How to Get Your Kids to Eat Swiss Chard: A Tutorial

Swiss chard sounds and looks like a scary vegetable. It’s big, unusual, and unfamiliar. But it’s so packed with great vitamins and minerals that you really need to include in in your child’s diet. The list of powerful nutrients in Swiss Chard is 23 vitamins and minerals long (for example, one cup of cooked Swiss Chard contain 700% your daily value of Vitamin K, 200% your daily value of Vitamin A, and 50% your daily value of Calcium).

General preparation instructions include removing the tough, woody stem and then chopping it into one inch ribbons. Get over your fear of this strange vegetable by incorporating it into your child’s diet in a few of the following ways:

  • Chop it finely and sneak it into green salads
  • Swiss chard wilts like spinach when it is cooked, so add it to any casserole, and it adds beautiful color along with all of that nutrition.
  • Add a handful of chopped chard to soups, even ones that are pre-packaged. Just add it to the soup before heating it up and it will be wilted by the time you serve the soup warmed. If you’re making a homemade soup, add Swiss Chard in the last five minutes of cooking.
  • Serve it as a side dish to dinner by boiling a bunch of chopped chard and then serving it with a spritz of fresh lemon juice. It really is a delicious dish!
  • Prepare it with a little flair by sautéing one bunch in a pan with a teaspoon of oil and two smashed garlic cloves. Add salt and pepper to taste, and you will not believe what a fancy dish you have!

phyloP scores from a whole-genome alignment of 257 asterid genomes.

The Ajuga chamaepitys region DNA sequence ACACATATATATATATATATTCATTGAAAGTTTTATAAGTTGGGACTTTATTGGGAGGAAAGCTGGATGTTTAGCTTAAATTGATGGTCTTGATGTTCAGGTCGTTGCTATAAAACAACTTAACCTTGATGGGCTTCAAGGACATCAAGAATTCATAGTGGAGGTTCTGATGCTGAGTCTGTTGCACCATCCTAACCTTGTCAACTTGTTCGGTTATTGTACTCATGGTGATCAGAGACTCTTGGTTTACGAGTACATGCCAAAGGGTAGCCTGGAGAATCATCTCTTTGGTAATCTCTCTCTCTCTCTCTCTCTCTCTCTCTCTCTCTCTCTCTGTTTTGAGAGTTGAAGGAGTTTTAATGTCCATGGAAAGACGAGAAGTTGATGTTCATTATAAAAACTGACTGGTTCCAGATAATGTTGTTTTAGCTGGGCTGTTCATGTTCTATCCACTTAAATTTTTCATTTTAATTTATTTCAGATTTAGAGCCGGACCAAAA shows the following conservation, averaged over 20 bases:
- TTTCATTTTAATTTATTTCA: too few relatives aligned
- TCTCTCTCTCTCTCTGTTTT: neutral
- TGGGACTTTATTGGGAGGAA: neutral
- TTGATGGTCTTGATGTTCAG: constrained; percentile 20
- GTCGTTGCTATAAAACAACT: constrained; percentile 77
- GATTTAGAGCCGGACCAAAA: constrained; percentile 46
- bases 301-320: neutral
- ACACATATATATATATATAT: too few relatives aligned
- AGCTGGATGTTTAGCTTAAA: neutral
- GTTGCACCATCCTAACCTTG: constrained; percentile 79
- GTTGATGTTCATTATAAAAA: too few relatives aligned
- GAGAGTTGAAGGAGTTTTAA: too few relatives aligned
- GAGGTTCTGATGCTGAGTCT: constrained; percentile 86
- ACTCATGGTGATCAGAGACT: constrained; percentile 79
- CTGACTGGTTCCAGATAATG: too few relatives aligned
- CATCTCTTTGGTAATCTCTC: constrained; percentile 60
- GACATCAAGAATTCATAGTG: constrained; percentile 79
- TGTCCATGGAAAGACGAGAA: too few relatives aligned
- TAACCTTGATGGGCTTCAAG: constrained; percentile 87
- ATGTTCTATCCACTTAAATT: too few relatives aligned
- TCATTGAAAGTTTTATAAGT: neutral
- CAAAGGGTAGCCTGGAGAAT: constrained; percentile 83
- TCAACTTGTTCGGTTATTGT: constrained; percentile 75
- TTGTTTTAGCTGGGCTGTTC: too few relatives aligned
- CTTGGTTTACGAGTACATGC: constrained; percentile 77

Finally, here’s a recipe I tweaked from Bobby Flay, which my kids ate without a second glance:

Chard, Squash and Tomatoes

1- 14 oz. can diced Mexican-style or Italian-style tomatoes

2 garlic cloves, minced or smashed with the side of a knife

2 sprigs fresh thyme, or ½ tsp. dried thyme

1 pinch red pepper flakes

1 small butternut squash – you’ll want about 2 cups of squash

1 bunch Swiss chard, stems removed and chopped

Crumbled pecorino, shredded romano, or parmesan cheese (optional)

Pierce butternut squash all over with a knife (don’t peel it yet) and microwave until soft (about 10 minutes). Allow to cool for 10 minutes. Cut squash in half, scoop out seeds, and scoop flesh into a bowl. Add garlic, thyme, and red pepper flakes and mash together. Then add Swiss chard and tomatoes and mix until combined. Empty vegetable mixture into an 8X8 casserole dish and microwave an additional 5 minutes, or until chard has wilted some. Top with cheese and serve warm.

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